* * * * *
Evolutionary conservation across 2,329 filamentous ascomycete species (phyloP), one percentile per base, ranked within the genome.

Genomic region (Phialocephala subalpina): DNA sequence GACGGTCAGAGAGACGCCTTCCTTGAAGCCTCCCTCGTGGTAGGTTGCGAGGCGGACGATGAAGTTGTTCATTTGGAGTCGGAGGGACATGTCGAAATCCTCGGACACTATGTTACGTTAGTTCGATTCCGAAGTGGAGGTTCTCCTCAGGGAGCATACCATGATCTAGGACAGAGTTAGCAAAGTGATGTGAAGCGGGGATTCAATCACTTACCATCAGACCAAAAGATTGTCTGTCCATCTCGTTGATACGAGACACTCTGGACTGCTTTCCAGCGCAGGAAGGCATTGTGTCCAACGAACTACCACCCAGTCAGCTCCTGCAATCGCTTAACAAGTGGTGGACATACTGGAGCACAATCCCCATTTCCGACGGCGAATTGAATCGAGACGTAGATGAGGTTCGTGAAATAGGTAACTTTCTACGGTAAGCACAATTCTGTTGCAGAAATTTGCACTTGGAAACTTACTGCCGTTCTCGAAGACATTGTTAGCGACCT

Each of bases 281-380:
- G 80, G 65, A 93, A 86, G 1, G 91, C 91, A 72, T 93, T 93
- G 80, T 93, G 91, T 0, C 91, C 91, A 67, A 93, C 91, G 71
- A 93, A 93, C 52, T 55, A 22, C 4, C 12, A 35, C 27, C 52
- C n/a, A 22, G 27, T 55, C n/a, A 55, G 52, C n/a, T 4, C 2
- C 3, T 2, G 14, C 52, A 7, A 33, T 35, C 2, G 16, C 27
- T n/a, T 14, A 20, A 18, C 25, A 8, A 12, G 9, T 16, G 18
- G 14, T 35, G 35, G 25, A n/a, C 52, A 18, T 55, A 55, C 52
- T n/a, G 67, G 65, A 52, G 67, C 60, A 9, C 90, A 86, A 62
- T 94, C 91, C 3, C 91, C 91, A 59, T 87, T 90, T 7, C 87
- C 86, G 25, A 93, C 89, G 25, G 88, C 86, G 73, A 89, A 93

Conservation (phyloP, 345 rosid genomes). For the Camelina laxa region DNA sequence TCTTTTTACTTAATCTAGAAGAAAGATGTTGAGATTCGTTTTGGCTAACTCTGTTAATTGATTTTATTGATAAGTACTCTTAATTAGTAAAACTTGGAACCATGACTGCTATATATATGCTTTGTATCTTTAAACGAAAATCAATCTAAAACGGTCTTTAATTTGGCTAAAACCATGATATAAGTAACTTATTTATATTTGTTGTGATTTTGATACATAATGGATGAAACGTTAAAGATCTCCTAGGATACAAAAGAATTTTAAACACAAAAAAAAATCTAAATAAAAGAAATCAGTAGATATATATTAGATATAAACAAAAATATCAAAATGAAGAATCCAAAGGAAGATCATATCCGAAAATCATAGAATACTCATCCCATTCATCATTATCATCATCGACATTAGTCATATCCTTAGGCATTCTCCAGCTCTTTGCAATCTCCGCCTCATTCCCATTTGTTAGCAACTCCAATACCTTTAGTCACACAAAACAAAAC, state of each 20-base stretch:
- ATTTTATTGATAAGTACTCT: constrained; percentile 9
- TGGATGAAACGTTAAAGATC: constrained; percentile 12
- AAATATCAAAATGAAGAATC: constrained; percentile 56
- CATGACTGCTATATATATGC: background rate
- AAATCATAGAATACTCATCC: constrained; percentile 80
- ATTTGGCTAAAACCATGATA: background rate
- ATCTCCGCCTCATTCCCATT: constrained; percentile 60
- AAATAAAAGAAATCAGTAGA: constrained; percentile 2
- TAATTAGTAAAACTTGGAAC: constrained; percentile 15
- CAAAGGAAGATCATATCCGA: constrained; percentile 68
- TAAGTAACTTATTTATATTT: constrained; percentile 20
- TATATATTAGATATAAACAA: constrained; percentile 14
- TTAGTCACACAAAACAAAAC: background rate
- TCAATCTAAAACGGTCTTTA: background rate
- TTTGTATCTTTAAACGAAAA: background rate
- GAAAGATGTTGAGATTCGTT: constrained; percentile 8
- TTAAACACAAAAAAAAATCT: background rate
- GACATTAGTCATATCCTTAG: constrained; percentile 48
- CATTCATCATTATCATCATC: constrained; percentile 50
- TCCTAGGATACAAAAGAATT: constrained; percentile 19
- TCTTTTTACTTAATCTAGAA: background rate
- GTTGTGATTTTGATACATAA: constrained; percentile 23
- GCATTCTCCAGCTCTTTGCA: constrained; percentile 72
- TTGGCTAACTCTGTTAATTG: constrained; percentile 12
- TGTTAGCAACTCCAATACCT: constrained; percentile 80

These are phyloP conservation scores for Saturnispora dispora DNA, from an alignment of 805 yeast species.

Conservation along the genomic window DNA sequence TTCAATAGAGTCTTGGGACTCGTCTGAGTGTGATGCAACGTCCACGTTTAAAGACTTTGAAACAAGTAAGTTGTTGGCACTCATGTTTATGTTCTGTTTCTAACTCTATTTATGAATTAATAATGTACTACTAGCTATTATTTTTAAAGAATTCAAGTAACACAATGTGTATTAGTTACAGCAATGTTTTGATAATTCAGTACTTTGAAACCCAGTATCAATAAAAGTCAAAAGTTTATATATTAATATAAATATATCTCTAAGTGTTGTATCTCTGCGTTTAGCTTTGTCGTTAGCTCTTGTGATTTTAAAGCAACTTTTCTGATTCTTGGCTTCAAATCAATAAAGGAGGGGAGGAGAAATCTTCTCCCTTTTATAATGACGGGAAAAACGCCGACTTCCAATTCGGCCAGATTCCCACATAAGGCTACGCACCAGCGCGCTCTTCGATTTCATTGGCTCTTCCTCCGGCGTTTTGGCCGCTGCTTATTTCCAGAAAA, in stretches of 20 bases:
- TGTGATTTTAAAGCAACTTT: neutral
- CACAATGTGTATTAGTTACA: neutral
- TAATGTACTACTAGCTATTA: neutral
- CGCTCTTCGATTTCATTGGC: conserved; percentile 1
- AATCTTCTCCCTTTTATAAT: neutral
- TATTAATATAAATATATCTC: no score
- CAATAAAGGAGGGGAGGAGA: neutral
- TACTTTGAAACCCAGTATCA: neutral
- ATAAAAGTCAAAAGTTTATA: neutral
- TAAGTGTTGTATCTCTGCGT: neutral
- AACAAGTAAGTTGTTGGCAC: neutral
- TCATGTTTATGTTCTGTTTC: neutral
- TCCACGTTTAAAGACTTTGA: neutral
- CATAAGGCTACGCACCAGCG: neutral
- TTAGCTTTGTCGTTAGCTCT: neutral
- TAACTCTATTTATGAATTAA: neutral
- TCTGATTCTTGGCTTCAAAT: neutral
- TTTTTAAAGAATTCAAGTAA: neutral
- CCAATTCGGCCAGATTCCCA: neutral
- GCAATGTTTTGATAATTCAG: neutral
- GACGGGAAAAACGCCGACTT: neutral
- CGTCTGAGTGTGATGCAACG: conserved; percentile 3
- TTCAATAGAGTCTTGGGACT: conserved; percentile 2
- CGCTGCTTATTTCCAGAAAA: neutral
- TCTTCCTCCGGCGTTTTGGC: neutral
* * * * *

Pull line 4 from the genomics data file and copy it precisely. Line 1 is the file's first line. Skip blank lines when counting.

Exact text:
- G 80, G 65, A 93, A 86, G 1, G 91, C 91, A 72, T 93, T 93